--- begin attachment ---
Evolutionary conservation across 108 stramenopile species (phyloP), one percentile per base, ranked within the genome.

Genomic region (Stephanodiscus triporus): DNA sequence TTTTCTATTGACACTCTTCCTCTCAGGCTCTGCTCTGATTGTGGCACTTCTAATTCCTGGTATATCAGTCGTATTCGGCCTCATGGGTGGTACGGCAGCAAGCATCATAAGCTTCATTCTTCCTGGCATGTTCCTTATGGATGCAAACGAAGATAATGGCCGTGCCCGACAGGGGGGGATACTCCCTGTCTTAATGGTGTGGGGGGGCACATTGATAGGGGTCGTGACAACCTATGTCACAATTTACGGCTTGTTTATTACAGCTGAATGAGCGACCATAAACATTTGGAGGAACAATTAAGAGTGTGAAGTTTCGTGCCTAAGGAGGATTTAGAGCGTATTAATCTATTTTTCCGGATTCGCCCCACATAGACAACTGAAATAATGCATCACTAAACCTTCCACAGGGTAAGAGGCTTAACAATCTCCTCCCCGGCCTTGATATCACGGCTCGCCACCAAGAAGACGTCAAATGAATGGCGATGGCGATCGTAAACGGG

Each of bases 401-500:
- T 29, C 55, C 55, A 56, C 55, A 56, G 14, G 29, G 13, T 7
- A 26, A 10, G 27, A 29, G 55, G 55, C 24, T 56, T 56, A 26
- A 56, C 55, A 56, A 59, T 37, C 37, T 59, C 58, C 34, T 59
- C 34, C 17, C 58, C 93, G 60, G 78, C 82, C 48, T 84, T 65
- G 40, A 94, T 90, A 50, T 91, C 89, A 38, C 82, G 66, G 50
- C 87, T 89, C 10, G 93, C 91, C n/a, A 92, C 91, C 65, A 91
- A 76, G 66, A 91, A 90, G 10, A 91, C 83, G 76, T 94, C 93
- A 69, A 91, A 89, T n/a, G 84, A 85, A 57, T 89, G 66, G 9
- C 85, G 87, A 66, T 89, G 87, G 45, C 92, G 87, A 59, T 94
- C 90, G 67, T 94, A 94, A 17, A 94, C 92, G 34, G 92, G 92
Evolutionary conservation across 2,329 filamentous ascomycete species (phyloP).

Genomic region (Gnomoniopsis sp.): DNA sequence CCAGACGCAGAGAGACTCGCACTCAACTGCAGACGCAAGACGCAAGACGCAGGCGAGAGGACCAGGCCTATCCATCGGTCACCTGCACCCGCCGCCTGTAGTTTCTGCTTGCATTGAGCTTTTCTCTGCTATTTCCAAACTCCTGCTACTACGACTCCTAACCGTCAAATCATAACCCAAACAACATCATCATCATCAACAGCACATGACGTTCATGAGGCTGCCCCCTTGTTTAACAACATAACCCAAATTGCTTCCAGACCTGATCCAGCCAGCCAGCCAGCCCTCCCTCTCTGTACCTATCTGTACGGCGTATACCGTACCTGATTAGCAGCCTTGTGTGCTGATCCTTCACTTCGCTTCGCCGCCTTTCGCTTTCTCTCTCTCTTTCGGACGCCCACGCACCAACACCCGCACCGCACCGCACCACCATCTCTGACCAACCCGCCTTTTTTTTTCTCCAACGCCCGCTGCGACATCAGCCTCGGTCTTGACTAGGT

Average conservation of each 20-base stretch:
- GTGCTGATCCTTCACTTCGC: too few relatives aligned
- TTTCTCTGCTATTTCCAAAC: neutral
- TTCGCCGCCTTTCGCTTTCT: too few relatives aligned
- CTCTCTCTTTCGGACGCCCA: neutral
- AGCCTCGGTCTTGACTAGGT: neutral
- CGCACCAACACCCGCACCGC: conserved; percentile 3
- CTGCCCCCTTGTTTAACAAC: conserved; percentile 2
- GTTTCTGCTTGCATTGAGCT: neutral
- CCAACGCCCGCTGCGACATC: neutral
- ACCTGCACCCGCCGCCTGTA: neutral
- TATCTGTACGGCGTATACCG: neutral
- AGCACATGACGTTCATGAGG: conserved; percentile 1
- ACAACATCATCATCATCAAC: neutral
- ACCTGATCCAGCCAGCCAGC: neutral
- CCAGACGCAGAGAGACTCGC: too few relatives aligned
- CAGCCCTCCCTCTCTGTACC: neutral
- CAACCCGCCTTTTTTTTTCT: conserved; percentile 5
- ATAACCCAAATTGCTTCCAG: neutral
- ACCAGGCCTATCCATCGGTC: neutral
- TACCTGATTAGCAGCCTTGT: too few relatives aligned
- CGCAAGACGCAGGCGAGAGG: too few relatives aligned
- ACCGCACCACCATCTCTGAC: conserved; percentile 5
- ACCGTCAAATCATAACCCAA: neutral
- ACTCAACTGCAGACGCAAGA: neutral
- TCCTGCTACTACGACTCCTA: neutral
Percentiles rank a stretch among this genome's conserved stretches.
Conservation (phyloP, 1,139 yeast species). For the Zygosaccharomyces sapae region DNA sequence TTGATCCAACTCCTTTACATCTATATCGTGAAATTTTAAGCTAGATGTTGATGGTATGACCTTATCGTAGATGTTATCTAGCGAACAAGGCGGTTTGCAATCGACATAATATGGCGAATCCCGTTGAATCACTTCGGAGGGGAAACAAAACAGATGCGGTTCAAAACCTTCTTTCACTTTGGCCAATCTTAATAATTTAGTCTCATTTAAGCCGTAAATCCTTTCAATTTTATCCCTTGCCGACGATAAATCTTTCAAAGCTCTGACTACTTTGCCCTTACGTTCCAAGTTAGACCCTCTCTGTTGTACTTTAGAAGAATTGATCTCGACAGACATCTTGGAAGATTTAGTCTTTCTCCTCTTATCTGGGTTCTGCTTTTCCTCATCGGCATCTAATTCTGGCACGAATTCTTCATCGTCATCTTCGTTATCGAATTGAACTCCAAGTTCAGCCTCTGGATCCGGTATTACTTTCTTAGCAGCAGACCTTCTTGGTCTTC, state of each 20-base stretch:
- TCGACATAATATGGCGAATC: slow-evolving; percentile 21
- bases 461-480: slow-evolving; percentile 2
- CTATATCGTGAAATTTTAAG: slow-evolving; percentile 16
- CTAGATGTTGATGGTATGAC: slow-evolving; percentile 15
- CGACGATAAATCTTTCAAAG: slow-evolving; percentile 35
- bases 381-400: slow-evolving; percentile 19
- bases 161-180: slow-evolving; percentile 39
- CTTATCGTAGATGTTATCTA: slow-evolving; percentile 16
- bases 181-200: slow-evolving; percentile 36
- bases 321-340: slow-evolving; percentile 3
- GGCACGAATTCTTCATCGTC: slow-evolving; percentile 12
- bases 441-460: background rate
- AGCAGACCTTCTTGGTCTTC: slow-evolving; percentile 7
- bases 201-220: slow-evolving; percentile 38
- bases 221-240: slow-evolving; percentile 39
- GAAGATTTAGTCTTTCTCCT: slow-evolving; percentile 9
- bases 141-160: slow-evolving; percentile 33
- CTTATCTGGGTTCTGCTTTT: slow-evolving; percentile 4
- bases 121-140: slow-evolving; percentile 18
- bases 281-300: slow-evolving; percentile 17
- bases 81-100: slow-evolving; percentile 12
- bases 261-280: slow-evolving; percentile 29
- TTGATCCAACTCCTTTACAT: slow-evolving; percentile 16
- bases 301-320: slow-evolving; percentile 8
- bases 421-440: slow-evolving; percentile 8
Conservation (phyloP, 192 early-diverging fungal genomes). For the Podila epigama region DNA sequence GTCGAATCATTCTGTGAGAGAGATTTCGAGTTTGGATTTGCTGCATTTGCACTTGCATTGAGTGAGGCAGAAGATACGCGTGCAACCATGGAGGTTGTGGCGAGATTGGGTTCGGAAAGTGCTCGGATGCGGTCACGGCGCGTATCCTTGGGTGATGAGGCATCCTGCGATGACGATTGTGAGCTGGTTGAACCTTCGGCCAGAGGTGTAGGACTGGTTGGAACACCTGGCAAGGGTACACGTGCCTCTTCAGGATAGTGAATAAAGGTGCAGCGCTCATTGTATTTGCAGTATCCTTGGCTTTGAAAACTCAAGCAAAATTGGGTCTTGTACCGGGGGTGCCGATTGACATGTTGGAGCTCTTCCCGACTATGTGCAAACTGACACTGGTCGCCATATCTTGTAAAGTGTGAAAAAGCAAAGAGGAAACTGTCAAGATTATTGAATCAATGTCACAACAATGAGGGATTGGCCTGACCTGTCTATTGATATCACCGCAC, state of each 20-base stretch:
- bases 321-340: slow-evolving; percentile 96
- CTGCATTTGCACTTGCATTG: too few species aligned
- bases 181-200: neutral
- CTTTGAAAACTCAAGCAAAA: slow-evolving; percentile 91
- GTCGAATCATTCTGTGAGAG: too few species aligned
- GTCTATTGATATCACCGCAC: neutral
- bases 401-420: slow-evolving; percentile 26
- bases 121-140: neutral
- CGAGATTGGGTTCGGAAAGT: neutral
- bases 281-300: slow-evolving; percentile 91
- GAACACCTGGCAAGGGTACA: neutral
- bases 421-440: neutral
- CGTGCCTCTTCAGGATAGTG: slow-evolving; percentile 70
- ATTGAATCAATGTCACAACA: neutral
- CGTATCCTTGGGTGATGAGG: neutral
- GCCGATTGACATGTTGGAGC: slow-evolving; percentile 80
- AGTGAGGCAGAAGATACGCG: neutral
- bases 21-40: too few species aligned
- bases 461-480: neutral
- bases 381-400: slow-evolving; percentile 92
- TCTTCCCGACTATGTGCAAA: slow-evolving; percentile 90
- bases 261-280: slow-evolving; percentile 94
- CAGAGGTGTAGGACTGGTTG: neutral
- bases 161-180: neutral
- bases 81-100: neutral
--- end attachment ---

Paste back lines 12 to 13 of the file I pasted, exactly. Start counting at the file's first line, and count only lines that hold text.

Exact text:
- C 85, G 87, A 66, T 89, G 87, G 45, C 92, G 87, A 59, T 94
- C 90, G 67, T 94, A 94, A 17, A 94, C 92, G 34, G 92, G 92